With the increasing need to secure an accurate diagnosis and plan optimal treatment in possible pleural malignancy, medical thoracoscopy offers a high diagnostic yield earlier in the patient journey. Therefore, this is the preferred procedure where the option exists and helps to reduce the need for repeated diagnostic procedures and reduces the time taken to establish diagnosis and commence appropriate treatment.
Medical thoracoscopy as a therapeutic procedure
Another advantage of medical thoracoscopy is that it is a diagnostic and therapeutic procedure in the same setting. Complete drainage of pleural fluid can be achieved during the procedure and talc poudrage can also be performed during medical thoracoscopy. It is a highly effective method of pleurodesis with an efficacy of 84% at 1 month, which is at least equivalent to talc slurry via a seldinger chest drain, with possibly increased efficacy in the subgroup of patients who have breast or lung carcinoma and without trapped lung .
Medical thoracoscopy is also effective in the management of TB pleurisy and empyema. Septations and adhesions in complex infected effusions can be divided during thoracoscopy which can facilitate accurate chest tube placement and drainage.
Advanced Thoracoscopy Techniques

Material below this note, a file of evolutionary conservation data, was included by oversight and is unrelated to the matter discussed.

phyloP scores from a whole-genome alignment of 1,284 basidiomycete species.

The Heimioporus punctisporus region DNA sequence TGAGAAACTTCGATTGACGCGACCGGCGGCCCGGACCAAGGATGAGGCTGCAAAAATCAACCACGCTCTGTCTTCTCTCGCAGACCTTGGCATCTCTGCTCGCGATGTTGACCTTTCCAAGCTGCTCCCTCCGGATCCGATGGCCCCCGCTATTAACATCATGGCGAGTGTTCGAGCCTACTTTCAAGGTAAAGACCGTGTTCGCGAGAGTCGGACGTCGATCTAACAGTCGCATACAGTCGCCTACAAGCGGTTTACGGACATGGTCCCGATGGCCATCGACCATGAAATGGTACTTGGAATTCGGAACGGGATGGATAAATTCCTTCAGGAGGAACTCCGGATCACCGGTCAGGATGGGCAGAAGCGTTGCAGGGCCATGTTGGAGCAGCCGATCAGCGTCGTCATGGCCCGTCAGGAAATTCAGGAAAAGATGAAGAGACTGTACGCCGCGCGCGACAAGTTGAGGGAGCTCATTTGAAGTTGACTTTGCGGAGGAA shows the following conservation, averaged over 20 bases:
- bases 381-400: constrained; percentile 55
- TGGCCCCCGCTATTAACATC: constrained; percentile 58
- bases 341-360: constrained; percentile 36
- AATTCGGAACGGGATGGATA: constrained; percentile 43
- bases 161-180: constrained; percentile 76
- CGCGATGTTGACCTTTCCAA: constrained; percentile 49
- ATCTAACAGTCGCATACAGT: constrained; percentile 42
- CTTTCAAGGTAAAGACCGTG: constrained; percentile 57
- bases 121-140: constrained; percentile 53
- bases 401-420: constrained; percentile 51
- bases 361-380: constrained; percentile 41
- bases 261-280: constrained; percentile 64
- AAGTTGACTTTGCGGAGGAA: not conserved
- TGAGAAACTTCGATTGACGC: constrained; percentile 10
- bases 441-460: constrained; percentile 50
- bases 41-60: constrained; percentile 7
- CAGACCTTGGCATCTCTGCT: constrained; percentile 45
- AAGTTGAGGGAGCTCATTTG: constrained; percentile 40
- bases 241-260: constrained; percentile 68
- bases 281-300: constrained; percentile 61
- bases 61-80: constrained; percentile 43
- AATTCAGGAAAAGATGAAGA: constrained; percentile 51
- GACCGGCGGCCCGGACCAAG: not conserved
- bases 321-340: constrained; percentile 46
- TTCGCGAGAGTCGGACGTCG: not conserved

Narrow Band Imaging- using Semirigid Thoracoscope
Autofluorescence Rigid Thoracoscopy
Biopsy- with Insulated Tip Diathermy Knife
Cryobiopsy- using Semirigid Thoracoscope
Diacon AH, Van de Wal BW, Wyser C, et al. Diagnostic tools in tuberculous pleurisy: a direct comparative study. Eur Respir J 2003;22:589e91.
Rahman NM, Ali NJ, Brown G, Chapman SJ, O’Davies RJ, Downer NJ, Gleeson FV, Howes TQ, Treasure T, SinghS and Phillips GD Local anaesthetics thoracoscopy: British Thoracic Society pleural disease guideline 2010. Thorax 2010;65(Suppl 2):ii54-ii60
Mohan A, Chandra S, Agarwal D, Naik S and Munavvar M. Utility of semirigid thoracoscopy in the diagnosis of pleural effusions: a systematic review. Journal of Bronchology and Interventional Pulmonology 17 (3), 195-201
Munavvar M, Khan MAI, Edwards J, Waqaruddin Z and Mills J. The autoclavable semirigid thoracoscope: the way forward in pleural disease? Eur Respir J 2007; 29: 571-574
Dhooria S, Singh N, Agarwal AN, Gupta D and Agarwal R. A randomized trial comparing the diagnostic yield of rigid and semirigid thoracoscopy in undiagnosed pleural effusion. Respir Care 2014:59 (5), 756-764
Rozman A, Camlek L, Marc-Malovrh M, Triller N, Kern I. Rigid versus semi-rigid thoracoscopy for diagnosis of pleural disease: a randomized pilot study. Respirology, 2013 May;18(4):704-10.
Loddenkemper R, Lee P, Noppen M, Mathur PN. Medical thoracoscopy/pleuroscopy: step by step. Breathe. 2011;8(2):156-67.
ES19.03 - RCT's on Malignant Pleural Effusion Talc Pleurodesis Managment (Now Available) (ID 3260)
14:00 - 15:30 | Presenting Author(s): Nick Maskell
This talk will focus on 2 recently completed multicentre RCT's in talc pleurodesis for malignant pleural effusions; IPC plus trial (NEJM 2018) and the TAPPS trial (in submission). A summary of these 2 trials is below: